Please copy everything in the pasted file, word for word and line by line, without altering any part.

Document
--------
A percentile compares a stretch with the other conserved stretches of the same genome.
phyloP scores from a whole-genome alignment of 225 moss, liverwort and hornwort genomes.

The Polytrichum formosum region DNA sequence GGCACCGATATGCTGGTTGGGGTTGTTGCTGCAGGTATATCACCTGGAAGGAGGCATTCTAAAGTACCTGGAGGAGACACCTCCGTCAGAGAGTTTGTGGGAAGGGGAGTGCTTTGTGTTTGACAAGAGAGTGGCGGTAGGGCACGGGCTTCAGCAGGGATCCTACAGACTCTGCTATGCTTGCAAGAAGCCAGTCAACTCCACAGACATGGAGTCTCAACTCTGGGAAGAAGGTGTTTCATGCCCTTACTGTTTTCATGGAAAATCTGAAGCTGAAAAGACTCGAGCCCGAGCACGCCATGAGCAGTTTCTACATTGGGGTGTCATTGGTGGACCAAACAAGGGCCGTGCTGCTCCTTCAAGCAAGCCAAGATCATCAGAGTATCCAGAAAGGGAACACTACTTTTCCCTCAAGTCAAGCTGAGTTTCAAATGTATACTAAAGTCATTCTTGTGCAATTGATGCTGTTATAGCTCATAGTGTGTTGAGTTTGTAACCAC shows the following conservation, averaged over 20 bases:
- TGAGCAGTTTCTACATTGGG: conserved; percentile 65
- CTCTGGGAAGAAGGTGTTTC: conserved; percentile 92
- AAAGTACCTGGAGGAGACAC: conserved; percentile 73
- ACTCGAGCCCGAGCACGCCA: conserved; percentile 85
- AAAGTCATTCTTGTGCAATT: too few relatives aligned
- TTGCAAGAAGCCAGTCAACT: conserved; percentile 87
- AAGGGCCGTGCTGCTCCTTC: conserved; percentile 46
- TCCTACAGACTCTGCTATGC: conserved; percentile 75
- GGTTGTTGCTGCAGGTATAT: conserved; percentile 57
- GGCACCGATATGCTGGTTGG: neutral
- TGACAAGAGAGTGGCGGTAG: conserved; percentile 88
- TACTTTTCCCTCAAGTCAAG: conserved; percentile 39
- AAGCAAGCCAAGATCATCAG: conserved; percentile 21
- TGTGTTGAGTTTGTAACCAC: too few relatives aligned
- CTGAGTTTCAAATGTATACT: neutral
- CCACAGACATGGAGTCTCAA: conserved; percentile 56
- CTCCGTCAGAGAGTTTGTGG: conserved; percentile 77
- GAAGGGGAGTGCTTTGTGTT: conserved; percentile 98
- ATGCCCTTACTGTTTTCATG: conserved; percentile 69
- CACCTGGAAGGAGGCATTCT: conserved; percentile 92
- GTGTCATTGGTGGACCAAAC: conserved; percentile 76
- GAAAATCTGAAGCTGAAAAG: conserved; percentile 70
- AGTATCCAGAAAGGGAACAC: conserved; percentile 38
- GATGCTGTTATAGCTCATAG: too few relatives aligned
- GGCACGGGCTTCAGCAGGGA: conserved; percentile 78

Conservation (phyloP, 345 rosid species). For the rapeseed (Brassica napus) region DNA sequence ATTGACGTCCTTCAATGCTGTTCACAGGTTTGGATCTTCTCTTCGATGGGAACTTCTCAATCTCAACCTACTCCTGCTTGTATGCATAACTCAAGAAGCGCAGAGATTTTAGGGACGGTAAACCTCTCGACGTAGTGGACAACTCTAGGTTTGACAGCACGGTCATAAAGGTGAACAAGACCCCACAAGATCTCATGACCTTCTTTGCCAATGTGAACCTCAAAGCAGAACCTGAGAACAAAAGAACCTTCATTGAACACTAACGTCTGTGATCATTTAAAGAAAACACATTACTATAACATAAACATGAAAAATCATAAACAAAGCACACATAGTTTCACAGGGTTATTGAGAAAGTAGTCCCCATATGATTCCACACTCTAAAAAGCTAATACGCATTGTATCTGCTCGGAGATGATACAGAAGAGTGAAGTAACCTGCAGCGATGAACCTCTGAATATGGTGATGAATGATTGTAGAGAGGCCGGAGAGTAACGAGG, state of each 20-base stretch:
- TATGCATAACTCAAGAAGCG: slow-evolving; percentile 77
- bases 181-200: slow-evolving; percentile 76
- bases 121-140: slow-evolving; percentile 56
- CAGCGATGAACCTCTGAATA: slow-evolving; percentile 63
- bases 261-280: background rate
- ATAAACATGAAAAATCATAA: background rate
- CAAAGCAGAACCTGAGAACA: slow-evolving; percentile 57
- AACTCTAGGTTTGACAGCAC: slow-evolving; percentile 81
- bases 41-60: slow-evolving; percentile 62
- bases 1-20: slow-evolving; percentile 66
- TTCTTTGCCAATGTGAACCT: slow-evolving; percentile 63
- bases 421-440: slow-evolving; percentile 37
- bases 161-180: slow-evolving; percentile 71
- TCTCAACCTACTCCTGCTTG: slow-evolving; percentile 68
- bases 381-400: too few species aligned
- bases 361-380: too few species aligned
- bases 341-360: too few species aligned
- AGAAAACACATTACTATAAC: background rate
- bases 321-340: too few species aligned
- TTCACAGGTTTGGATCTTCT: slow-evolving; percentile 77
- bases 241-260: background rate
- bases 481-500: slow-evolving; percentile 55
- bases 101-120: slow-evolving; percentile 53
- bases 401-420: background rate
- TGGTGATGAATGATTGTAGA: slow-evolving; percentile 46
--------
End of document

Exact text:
A percentile compares a stretch with the other conserved stretches of the same genome.
phyloP scores from a whole-genome alignment of 225 moss, liverwort and hornwort genomes.

The Polytrichum formosum region DNA sequence GGCACCGATATGCTGGTTGGGGTTGTTGCTGCAGGTATATCACCTGGAAGGAGGCATTCTAAAGTACCTGGAGGAGACACCTCCGTCAGAGAGTTTGTGGGAAGGGGAGTGCTTTGTGTTTGACAAGAGAGTGGCGGTAGGGCACGGGCTTCAGCAGGGATCCTACAGACTCTGCTATGCTTGCAAGAAGCCAGTCAACTCCACAGACATGGAGTCTCAACTCTGGGAAGAAGGTGTTTCATGCCCTTACTGTTTTCATGGAAAATCTGAAGCTGAAAAGACTCGAGCCCGAGCACGCCATGAGCAGTTTCTACATTGGGGTGTCATTGGTGGACCAAACAAGGGCCGTGCTGCTCCTTCAAGCAAGCCAAGATCATCAGAGTATCCAGAAAGGGAACACTACTTTTCCCTCAAGTCAAGCTGAGTTTCAAATGTATACTAAAGTCATTCTTGTGCAATTGATGCTGTTATAGCTCATAGTGTGTTGAGTTTGTAACCAC shows the following conservation, averaged over 20 bases:
- TGAGCAGTTTCTACATTGGG: conserved; percentile 65
- CTCTGGGAAGAAGGTGTTTC: conserved; percentile 92
- AAAGTACCTGGAGGAGACAC: conserved; percentile 73
- ACTCGAGCCCGAGCACGCCA: conserved; percentile 85
- AAAGTCATTCTTGTGCAATT: too few relatives aligned
- TTGCAAGAAGCCAGTCAACT: conserved; percentile 87
- AAGGGCCGTGCTGCTCCTTC: conserved; percentile 46
- TCCTACAGACTCTGCTATGC: conserved; percentile 75
- GGTTGTTGCTGCAGGTATAT: conserved; percentile 57
- GGCACCGATATGCTGGTTGG: neutral
- TGACAAGAGAGTGGCGGTAG: conserved; percentile 88
- TACTTTTCCCTCAAGTCAAG: conserved; percentile 39
- AAGCAAGCCAAGATCATCAG: conserved; percentile 21
- TGTGTTGAGTTTGTAACCAC: too few relatives aligned
- CTGAGTTTCAAATGTATACT: neutral
- CCACAGACATGGAGTCTCAA: conserved; percentile 56
- CTCCGTCAGAGAGTTTGTGG: conserved; percentile 77
- GAAGGGGAGTGCTTTGTGTT: conserved; percentile 98
- ATGCCCTTACTGTTTTCATG: conserved; percentile 69
- CACCTGGAAGGAGGCATTCT: conserved; percentile 92
- GTGTCATTGGTGGACCAAAC: conserved; percentile 76
- GAAAATCTGAAGCTGAAAAG: conserved; percentile 70
- AGTATCCAGAAAGGGAACAC: conserved; percentile 38
- GATGCTGTTATAGCTCATAG: too few relatives aligned
- GGCACGGGCTTCAGCAGGGA: conserved; percentile 78

Conservation (phyloP, 345 rosid species). For the rapeseed (Brassica napus) region DNA sequence ATTGACGTCCTTCAATGCTGTTCACAGGTTTGGATCTTCTCTTCGATGGGAACTTCTCAATCTCAACCTACTCCTGCTTGTATGCATAACTCAAGAAGCGCAGAGATTTTAGGGACGGTAAACCTCTCGACGTAGTGGACAACTCTAGGTTTGACAGCACGGTCATAAAGGTGAACAAGACCCCACAAGATCTCATGACCTTCTTTGCCAATGTGAACCTCAAAGCAGAACCTGAGAACAAAAGAACCTTCATTGAACACTAACGTCTGTGATCATTTAAAGAAAACACATTACTATAACATAAACATGAAAAATCATAAACAAAGCACACATAGTTTCACAGGGTTATTGAGAAAGTAGTCCCCATATGATTCCACACTCTAAAAAGCTAATACGCATTGTATCTGCTCGGAGATGATACAGAAGAGTGAAGTAACCTGCAGCGATGAACCTCTGAATATGGTGATGAATGATTGTAGAGAGGCCGGAGAGTAACGAGG, state of each 20-base stretch:
- TATGCATAACTCAAGAAGCG: slow-evolving; percentile 77
- bases 181-200: slow-evolving; percentile 76
- bases 121-140: slow-evolving; percentile 56
- CAGCGATGAACCTCTGAATA: slow-evolving; percentile 63
- bases 261-280: background rate
- ATAAACATGAAAAATCATAA: background rate
- CAAAGCAGAACCTGAGAACA: slow-evolving; percentile 57
- AACTCTAGGTTTGACAGCAC: slow-evolving; percentile 81
- bases 41-60: slow-evolving; percentile 62
- bases 1-20: slow-evolving; percentile 66
- TTCTTTGCCAATGTGAACCT: slow-evolving; percentile 63
- bases 421-440: slow-evolving; percentile 37
- bases 161-180: slow-evolving; percentile 71
- TCTCAACCTACTCCTGCTTG: slow-evolving; percentile 68
- bases 381-400: too few species aligned
- bases 361-380: too few species aligned
- bases 341-360: too few species aligned
- AGAAAACACATTACTATAAC: background rate
- bases 321-340: too few species aligned
- TTCACAGGTTTGGATCTTCT: slow-evolving; percentile 77
- bases 241-260: background rate
- bases 481-500: slow-evolving; percentile 55
- bases 101-120: slow-evolving; percentile 53
- bases 401-420: background rate
- TGGTGATGAATGATTGTAGA: slow-evolving; percentile 46